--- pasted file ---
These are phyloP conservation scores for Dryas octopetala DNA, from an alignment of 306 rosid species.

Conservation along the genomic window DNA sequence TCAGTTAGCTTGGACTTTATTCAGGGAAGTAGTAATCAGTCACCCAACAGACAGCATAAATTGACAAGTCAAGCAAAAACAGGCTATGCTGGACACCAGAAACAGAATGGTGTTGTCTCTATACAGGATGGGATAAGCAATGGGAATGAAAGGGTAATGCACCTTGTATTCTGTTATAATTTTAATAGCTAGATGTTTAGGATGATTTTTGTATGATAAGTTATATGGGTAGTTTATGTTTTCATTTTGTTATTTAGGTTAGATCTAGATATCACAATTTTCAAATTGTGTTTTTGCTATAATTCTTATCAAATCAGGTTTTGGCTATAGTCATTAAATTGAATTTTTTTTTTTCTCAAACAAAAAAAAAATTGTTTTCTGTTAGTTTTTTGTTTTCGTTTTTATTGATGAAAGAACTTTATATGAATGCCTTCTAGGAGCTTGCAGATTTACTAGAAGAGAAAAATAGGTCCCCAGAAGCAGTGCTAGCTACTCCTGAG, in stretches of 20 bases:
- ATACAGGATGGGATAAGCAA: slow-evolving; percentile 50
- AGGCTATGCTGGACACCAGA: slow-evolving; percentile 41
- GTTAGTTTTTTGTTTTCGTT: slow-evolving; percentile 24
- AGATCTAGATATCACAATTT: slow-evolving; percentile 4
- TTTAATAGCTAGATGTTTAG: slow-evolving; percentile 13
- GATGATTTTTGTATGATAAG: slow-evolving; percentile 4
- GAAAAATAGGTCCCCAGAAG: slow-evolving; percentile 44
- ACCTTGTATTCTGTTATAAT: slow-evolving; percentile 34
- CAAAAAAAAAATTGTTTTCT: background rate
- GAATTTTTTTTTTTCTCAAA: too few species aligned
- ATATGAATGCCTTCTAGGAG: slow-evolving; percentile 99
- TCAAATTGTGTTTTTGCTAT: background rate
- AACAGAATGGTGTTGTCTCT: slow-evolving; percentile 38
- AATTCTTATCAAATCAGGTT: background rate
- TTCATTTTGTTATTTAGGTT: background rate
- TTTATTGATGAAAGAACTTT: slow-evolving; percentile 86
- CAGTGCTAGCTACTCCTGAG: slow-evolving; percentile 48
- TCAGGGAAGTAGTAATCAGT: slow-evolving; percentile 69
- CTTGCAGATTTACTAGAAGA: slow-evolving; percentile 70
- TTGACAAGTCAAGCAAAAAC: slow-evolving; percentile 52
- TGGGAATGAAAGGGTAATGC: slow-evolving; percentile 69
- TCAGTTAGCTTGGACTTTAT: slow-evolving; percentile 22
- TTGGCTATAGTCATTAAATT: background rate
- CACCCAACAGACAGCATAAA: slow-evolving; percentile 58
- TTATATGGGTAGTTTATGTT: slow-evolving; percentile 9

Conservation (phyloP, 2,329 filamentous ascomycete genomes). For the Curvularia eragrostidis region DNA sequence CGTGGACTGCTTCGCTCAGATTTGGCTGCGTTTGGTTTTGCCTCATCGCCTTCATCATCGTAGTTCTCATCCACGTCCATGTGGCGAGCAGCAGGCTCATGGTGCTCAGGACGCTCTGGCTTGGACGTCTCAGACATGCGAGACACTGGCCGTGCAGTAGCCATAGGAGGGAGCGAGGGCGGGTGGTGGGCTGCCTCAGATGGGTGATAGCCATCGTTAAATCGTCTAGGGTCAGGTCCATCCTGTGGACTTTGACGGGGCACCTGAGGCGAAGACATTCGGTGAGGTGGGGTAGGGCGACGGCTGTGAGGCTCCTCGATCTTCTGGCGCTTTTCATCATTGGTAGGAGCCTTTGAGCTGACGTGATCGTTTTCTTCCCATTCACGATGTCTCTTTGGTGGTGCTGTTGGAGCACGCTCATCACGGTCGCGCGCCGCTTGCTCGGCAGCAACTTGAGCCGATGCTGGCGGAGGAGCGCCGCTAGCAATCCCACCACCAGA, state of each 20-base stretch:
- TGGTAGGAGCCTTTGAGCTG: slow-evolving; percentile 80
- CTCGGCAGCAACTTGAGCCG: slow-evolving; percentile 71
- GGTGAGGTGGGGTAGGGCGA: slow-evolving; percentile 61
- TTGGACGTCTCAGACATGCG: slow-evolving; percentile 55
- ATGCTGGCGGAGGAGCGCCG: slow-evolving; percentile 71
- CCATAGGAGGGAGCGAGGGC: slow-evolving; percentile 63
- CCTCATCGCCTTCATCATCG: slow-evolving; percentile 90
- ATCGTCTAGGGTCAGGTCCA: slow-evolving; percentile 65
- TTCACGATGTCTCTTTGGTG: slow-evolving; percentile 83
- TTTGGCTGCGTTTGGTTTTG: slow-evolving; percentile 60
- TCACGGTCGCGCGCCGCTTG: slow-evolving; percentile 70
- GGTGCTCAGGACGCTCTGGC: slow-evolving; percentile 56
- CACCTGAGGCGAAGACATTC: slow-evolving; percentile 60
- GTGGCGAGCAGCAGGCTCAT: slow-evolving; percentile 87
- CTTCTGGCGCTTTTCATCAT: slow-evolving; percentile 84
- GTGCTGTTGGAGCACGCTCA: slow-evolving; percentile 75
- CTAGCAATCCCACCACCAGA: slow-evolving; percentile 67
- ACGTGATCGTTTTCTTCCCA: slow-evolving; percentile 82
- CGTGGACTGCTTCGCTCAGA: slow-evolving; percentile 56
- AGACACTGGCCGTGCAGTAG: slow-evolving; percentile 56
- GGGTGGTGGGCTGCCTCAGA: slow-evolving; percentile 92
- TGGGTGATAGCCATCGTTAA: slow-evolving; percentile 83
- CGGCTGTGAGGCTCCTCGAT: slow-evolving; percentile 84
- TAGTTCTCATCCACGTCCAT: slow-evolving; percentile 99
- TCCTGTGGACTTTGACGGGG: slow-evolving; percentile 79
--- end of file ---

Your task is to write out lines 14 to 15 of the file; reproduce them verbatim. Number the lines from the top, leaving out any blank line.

- TCAAATTGTGTTTTTGCTAT: background rate
- AACAGAATGGTGTTGTCTCT: slow-evolving; percentile 38